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More On My Flour

January 23, 2012

I mentioned Peter & Kelli Bronski previously as the authors of the blend of gluten-free all-purpose flour I use.  This flour works very well for what I use it for, which is primarily, but not only, breading and thickening.  The ingredients are more and more readily available and the method I use to combine them is very easy.  You can find the recipe here.

Thanks to this little gem, making my own flour blend is a very simple process.

Digital Scale

I use these Oxo containers for my flours and grains.  They’re great also.

Oxo Container

I simply place the container on the scale, tare it, and add the prescribed amount of ingredient.  Then I tare it again, and add the next, and so on until it’s complete.  Then I place the lid, and shake like a madman for a while until I’m sure it is completely mixed.

The flour works and tastes great as a thickener.  For cream gravy, just melt 2 TBSP butter in a heavy sauce pan.  When it begins to froth, add 3 TBSP of the flour.  Cook and stir for about 2 minutes, being careful not to let the mixture begin to brown.  Remove from the heat, and slowly whisk in 2 cups of heated milk.  Bring to a boil and cook for 1 minute.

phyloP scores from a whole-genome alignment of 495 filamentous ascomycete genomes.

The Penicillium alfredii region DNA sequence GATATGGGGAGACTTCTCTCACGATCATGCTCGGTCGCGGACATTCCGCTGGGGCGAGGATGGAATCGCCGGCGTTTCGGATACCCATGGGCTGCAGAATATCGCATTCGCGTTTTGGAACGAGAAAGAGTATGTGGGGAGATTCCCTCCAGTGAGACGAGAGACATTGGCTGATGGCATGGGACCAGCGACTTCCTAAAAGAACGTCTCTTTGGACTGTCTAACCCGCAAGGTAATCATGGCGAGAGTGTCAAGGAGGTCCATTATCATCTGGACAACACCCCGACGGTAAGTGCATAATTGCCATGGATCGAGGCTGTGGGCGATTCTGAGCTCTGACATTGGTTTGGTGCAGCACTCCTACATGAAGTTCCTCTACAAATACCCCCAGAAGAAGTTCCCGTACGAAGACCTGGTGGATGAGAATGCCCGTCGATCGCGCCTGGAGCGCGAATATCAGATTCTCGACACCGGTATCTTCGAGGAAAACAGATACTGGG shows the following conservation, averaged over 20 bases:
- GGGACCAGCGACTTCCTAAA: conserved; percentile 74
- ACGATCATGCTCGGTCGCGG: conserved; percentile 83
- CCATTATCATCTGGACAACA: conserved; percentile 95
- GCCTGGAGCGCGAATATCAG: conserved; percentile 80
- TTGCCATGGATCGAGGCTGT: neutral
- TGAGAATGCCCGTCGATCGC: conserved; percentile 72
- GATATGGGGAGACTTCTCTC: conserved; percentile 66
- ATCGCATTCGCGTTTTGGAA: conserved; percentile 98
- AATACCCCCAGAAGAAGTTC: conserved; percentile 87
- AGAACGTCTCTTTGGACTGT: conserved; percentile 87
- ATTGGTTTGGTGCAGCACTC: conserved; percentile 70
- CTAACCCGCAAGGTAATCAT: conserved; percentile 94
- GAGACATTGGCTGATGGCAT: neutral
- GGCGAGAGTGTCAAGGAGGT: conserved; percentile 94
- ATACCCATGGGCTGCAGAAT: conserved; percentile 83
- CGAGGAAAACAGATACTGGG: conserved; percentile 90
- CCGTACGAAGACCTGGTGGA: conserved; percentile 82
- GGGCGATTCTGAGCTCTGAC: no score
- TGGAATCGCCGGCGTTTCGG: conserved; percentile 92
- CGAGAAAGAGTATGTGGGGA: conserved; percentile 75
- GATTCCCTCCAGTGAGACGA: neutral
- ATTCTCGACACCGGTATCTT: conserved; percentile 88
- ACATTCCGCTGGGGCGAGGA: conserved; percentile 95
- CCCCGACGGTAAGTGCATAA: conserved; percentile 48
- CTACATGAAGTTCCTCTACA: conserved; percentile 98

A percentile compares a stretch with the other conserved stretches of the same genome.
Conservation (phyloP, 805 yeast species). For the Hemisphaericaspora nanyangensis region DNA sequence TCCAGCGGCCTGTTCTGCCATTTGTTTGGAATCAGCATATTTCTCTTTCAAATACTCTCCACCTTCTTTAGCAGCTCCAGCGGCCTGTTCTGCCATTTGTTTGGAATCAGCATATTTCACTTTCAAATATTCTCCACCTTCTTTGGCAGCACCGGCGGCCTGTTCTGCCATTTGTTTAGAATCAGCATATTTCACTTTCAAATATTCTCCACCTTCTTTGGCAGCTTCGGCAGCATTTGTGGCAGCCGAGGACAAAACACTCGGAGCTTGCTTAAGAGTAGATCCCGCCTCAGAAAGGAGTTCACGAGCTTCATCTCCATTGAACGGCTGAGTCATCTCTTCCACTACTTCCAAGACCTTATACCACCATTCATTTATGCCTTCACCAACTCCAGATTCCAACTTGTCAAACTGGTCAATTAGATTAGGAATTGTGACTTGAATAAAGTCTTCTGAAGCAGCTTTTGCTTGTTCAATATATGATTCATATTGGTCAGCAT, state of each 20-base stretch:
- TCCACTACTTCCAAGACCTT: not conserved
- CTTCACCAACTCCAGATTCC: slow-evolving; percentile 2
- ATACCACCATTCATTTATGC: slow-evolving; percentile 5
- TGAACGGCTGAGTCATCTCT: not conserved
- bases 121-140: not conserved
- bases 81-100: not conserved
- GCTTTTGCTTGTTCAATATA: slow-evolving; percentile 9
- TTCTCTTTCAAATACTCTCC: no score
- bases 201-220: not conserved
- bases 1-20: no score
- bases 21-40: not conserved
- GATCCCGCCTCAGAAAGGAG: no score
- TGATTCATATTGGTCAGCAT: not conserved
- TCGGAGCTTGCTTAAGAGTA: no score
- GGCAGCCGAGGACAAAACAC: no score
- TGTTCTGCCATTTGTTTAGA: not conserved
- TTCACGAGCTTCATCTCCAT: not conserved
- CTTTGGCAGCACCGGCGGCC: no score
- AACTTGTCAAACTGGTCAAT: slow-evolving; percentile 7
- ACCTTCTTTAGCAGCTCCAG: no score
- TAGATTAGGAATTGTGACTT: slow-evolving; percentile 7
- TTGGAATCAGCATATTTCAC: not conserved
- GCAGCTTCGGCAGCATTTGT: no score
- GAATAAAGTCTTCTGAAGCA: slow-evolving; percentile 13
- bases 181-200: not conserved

Another thickener I have used, that I found this flour particularly suited for was a Buerre Manie.  You knead equal amounts of butter and flour (by weight) together and drop pea-sized pieces into your simmering sauce until it reaches the desired consistency.  This method also provides a nice sheen to the sauce and can be used as an alternative to a cornstarch slurry.

There are actually a couple advantages I think this flour, and probably most g-free flours, have over wheat flour.  First, this flour doesn’t have the same tendency to bind up in lumps when the roux is added to a sauce.  Sometimes it will lump as it sits, but these are usually quite gelatinous and easily whisked smooth.  Second, it doesn’t need to be cooked as long to get rid of that raw, starchy flour taste.

Give it a try.  I think you’ll like it.


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